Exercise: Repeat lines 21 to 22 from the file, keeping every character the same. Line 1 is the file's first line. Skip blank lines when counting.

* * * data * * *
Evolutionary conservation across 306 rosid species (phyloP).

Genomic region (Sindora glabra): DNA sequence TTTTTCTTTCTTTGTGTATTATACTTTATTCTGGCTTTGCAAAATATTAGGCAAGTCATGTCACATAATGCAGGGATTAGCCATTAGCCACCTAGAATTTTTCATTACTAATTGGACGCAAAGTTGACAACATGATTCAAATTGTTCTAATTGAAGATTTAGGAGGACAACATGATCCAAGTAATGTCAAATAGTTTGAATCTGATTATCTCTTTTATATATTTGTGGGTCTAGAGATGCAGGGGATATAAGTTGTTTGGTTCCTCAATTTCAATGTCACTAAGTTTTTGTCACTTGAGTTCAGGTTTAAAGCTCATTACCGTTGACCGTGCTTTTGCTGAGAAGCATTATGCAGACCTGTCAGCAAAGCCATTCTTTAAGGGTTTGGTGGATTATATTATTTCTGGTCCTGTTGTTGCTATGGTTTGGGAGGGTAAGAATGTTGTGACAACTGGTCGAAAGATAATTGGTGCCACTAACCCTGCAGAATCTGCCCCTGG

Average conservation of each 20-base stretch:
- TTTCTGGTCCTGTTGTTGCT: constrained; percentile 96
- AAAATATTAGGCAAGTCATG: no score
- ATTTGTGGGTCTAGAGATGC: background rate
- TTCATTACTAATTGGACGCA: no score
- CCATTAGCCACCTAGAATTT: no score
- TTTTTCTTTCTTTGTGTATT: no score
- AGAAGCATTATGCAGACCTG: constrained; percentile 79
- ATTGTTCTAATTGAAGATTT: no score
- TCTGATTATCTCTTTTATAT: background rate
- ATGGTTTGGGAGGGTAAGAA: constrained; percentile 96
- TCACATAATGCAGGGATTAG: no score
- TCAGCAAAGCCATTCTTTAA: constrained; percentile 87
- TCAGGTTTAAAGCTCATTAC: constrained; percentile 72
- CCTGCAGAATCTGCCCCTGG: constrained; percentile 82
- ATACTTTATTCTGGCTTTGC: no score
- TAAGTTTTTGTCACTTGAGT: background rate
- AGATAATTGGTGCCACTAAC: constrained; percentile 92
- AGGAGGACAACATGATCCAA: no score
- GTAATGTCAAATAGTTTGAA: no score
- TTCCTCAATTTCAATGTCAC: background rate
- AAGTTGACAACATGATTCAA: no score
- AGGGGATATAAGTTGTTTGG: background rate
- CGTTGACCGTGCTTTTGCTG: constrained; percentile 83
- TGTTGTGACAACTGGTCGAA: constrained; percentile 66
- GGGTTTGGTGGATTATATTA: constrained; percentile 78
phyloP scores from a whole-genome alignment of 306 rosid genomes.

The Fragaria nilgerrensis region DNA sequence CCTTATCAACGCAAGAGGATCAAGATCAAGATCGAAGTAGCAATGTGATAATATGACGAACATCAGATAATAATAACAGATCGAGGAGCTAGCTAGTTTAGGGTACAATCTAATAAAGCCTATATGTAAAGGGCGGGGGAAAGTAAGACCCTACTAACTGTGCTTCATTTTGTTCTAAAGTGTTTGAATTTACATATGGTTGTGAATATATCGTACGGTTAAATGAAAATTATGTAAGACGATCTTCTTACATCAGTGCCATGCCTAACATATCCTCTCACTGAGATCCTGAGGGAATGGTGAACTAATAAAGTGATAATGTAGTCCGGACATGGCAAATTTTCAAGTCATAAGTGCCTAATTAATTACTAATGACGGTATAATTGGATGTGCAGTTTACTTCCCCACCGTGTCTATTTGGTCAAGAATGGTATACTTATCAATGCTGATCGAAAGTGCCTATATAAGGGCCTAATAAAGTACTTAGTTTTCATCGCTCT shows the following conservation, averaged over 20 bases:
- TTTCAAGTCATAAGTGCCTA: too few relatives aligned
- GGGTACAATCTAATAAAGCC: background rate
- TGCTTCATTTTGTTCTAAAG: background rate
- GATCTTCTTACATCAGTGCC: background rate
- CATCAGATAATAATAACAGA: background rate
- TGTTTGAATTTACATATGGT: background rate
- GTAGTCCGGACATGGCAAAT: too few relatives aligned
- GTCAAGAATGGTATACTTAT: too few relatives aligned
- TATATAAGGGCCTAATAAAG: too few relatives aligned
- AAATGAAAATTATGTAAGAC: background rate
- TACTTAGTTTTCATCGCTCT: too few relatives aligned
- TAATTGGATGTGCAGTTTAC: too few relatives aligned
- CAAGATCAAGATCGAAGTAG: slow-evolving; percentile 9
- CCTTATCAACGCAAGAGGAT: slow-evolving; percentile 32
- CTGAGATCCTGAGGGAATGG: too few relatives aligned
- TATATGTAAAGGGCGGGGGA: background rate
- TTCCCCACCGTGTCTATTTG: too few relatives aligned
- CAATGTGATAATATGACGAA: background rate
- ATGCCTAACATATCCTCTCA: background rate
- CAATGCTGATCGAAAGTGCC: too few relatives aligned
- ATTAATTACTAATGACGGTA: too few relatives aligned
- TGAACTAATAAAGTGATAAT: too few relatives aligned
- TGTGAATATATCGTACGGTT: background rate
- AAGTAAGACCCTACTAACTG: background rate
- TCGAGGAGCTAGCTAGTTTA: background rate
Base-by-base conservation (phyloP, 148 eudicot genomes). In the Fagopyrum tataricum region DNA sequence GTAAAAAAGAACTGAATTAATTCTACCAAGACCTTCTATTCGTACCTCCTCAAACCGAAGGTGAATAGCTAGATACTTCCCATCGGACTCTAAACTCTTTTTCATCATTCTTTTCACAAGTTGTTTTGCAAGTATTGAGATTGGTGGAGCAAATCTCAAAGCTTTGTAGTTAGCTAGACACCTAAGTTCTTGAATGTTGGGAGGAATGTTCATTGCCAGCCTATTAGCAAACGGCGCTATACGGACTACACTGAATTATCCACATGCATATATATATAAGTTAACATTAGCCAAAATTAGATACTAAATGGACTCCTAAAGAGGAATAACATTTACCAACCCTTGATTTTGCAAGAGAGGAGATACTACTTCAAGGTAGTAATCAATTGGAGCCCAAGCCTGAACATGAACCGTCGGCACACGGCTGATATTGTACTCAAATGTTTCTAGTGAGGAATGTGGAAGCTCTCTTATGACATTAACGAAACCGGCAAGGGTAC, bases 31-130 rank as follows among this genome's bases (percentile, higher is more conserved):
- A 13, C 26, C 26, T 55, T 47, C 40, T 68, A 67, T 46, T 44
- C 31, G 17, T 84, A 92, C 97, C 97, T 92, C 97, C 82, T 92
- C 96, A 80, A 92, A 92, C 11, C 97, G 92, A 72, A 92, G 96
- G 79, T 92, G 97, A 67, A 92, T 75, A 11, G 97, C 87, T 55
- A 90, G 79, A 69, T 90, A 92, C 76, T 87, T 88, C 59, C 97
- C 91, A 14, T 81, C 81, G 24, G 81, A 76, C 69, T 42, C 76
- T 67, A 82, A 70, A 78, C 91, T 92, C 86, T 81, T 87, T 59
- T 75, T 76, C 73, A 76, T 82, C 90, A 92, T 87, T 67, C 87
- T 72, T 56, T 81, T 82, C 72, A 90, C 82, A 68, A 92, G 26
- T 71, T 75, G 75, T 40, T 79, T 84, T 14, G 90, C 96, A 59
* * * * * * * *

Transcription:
- AGGAGGACAACATGATCCAA: no score
- GTAATGTCAAATAGTTTGAA: no score